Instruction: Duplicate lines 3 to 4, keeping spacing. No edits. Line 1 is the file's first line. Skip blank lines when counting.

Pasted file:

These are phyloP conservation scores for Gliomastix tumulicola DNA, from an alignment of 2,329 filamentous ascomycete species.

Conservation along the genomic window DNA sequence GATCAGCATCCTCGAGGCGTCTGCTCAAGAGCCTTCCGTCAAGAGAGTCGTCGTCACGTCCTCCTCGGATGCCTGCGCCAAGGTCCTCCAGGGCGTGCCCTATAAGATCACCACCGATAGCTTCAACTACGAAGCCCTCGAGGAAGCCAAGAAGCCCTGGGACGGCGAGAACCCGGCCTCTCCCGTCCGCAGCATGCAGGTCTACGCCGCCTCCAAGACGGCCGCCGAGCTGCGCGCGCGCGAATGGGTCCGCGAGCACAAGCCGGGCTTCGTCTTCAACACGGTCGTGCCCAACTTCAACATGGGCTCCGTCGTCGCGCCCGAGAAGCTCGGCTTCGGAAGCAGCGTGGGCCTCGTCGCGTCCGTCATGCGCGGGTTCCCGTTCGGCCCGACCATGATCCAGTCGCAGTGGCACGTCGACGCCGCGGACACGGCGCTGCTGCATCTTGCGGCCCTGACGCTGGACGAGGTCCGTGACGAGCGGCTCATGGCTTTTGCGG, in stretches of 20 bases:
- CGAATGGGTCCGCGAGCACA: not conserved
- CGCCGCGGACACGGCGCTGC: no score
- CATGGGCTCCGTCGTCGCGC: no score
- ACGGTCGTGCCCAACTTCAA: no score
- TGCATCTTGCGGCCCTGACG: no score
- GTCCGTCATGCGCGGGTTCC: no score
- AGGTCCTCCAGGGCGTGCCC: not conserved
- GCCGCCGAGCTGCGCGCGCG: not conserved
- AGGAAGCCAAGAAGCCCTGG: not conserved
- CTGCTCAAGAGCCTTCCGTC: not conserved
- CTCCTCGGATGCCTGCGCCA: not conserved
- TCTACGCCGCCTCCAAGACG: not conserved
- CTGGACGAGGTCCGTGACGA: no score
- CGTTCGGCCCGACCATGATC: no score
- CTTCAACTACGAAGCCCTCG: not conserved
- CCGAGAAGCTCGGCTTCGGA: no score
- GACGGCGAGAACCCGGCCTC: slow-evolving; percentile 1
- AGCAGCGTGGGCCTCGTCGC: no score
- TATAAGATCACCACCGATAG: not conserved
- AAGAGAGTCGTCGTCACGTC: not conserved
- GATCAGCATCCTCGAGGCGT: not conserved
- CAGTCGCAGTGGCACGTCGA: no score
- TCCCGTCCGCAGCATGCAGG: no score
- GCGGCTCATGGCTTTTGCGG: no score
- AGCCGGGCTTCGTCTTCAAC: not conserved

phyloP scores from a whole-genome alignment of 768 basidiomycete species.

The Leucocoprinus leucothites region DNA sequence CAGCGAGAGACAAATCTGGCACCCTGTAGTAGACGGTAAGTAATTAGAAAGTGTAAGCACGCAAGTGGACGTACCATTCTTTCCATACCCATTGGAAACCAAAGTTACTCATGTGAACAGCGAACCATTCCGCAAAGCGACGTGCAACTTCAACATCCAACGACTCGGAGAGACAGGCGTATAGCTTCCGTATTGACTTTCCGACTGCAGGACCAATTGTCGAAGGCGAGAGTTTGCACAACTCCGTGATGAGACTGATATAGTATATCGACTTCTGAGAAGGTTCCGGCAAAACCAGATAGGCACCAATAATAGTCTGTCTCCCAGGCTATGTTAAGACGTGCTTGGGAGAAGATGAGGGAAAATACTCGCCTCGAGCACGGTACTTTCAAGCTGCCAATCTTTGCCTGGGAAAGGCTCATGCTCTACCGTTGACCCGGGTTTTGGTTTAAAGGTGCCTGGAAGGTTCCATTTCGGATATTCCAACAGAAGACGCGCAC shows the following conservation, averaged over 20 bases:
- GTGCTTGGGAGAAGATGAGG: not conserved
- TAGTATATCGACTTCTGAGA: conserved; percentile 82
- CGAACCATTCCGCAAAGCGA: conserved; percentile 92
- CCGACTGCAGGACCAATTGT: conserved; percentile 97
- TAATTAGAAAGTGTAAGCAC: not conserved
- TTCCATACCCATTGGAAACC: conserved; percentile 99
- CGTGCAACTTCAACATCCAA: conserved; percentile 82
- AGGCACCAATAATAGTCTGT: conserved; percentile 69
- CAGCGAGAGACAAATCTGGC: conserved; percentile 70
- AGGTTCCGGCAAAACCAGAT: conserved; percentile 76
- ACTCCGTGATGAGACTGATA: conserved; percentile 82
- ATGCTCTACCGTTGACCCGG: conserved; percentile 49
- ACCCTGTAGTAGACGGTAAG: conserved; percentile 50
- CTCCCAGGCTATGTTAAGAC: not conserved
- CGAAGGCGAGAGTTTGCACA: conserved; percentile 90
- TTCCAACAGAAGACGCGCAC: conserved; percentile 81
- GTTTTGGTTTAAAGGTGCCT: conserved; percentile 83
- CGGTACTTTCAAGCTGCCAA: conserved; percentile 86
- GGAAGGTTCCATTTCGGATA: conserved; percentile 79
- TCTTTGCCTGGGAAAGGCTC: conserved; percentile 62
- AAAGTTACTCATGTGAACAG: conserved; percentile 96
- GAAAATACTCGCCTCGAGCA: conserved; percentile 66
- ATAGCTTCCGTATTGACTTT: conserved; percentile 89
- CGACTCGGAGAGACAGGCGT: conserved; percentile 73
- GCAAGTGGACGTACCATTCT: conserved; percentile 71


- CGAATGGGTCCGCGAGCACA: not conserved
- CGCCGCGGACACGGCGCTGC: no score